>Sent: Thursday, May 03, 2001 02:36 PM
>To: Wai Chan
>Cc: freebsd-net@FreeBSD.ORG; freebsd-questions@FreeBSD.ORG
>Subject: Re: outgoing traffic load balancing with multiple ISP
>
>
>Quoting Wai Chan <waichan@hpu.edu>:
>
>> I have two ISPs (two different serial links to my router).  I want 50%
>> of
>> all outgoing traffic go through ISP 1 with ISP 1 provided IP address as
>> source address, and the other 50% of all outgoing traffic go through ISP
>> 2
>> with ISP 2 provided IP address as source address.
>>
>
>Is there any reason you can't just build a second router and plug
>the serial link from the second ISP into it, then take the inside
>interfaces of both routers and plug them into the same hub, and
>run multiple
>address ranges on the hub?  Then put half of your systems on one IP range
>and half of them on the other.
>
>I realize that your not going to divide the traffic up 50% this way but
>the problem is (and was just thashed over in this list less than a week
>ago) that ISP #1 cannot route IP numbers supplied by ISP #2, and ISP #2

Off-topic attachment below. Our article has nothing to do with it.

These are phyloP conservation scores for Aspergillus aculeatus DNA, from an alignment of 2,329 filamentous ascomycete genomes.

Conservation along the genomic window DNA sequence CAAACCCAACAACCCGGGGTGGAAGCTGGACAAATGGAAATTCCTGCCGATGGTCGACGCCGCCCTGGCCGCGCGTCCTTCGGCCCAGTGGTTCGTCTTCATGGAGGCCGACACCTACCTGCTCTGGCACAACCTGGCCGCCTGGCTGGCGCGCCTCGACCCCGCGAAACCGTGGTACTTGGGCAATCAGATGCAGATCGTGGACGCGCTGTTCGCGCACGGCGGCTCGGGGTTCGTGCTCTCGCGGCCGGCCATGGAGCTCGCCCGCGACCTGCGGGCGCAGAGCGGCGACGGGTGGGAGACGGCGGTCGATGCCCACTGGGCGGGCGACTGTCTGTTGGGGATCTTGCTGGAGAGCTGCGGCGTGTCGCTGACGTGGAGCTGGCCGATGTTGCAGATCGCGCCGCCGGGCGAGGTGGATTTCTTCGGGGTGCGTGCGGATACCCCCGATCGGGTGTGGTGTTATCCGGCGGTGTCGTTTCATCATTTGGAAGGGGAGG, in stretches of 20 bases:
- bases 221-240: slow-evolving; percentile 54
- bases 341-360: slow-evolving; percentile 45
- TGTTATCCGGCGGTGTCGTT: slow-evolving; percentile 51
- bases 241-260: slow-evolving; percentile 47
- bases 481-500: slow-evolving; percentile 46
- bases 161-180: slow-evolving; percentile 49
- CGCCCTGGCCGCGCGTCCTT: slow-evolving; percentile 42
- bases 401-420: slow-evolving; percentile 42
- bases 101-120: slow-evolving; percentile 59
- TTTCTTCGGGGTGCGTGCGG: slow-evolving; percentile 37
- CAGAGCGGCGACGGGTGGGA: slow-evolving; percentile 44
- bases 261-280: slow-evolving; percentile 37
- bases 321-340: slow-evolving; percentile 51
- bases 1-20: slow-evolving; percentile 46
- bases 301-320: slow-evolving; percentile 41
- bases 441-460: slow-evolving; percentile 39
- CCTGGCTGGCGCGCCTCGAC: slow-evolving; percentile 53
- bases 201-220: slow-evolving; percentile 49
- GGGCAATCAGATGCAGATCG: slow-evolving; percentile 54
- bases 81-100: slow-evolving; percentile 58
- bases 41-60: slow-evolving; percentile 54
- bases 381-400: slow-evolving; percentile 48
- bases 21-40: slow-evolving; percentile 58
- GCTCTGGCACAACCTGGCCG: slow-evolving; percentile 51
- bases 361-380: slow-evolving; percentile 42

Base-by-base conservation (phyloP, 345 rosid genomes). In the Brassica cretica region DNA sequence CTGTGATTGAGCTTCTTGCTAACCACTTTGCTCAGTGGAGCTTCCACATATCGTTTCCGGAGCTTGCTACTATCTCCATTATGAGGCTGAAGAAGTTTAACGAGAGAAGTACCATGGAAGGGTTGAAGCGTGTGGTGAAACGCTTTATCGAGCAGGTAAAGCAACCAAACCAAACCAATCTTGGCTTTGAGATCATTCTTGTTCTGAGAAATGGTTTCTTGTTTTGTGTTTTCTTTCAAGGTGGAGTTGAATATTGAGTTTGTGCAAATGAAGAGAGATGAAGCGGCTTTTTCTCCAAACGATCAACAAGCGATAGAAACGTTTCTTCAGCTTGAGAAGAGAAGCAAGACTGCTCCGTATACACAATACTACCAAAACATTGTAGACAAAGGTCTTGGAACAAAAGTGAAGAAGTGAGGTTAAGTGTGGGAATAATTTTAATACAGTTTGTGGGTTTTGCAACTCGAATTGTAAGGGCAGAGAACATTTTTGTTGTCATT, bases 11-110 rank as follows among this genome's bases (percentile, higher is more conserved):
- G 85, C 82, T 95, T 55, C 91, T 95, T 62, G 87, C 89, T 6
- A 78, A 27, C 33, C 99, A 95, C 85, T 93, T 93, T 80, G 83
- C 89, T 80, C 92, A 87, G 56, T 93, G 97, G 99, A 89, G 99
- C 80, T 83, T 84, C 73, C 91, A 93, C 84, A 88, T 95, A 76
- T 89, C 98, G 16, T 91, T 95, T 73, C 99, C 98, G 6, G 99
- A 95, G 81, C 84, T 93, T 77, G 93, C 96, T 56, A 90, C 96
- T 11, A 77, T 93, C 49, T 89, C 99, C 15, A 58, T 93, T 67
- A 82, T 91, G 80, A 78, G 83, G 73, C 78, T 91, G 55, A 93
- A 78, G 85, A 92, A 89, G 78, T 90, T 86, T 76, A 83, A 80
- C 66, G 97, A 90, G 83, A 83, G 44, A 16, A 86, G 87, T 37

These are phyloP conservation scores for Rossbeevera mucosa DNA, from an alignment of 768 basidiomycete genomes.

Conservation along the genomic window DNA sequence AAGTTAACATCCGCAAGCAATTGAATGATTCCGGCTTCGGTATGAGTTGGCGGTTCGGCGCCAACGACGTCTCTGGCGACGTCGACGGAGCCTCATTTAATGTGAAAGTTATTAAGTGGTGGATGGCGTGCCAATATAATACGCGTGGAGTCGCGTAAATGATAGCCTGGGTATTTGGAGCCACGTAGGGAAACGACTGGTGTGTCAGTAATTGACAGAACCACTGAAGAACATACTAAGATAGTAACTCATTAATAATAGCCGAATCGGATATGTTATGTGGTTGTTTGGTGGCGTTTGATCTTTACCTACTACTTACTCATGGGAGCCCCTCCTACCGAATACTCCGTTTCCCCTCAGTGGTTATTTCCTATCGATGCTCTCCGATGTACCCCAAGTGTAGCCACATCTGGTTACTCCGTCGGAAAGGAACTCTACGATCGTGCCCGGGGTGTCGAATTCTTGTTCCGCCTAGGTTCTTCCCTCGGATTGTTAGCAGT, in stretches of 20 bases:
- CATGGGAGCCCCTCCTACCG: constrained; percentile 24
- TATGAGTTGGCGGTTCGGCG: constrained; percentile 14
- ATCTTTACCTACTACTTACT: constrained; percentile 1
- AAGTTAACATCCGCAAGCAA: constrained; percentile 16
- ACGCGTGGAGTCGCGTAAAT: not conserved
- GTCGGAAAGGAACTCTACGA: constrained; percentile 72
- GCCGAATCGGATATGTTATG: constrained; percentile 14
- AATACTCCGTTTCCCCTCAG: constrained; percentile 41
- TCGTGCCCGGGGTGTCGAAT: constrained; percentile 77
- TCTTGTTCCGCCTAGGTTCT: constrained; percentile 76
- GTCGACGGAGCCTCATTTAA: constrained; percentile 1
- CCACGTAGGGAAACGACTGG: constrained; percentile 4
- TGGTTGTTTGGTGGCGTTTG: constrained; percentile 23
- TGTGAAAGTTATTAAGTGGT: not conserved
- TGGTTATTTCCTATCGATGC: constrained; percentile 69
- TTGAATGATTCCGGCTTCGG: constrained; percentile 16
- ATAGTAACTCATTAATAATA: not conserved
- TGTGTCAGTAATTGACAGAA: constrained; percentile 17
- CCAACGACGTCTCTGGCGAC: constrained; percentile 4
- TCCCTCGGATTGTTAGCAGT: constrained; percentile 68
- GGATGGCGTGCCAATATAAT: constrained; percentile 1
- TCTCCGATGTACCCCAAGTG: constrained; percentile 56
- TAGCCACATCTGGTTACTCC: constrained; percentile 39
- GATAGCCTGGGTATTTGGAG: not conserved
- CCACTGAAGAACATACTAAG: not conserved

>cannot route IP numbers supplied by ISP #1, unless you have been given
>entire netblocks by both ISP's and are running BGP with both and are
>advertising those netblocks.  Even then, load balancing is a tricky problem
>because it's almost entirely dependent on the destination IP numbers that
>traffic from your servers is going to.  If you were multihomed
>with your own
>AS
>in the manner you would find that in most cases, traffic is going to favor
>one
>interface over the other.  Generally, if your careful in picking your feeds
>it's not going to be worse than 60/40 one way or the other, but if you do
>something like using a very well connected network for one link
>and a poorly
>connected network for the other, it can be as bad as 90/10.
>
>Have you investigated bonding or multilink with one of your ISP's?  There's
>also a way to multiplex T1's together that some ISP's support.
>
>Ted Mittelstaedt                      tedm@toybox.placo.com
>Author of:          The FreeBSD Corporate Networker's Guide
>Book website:         http://www.freebsd-corp-net-guide.com
>
>
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>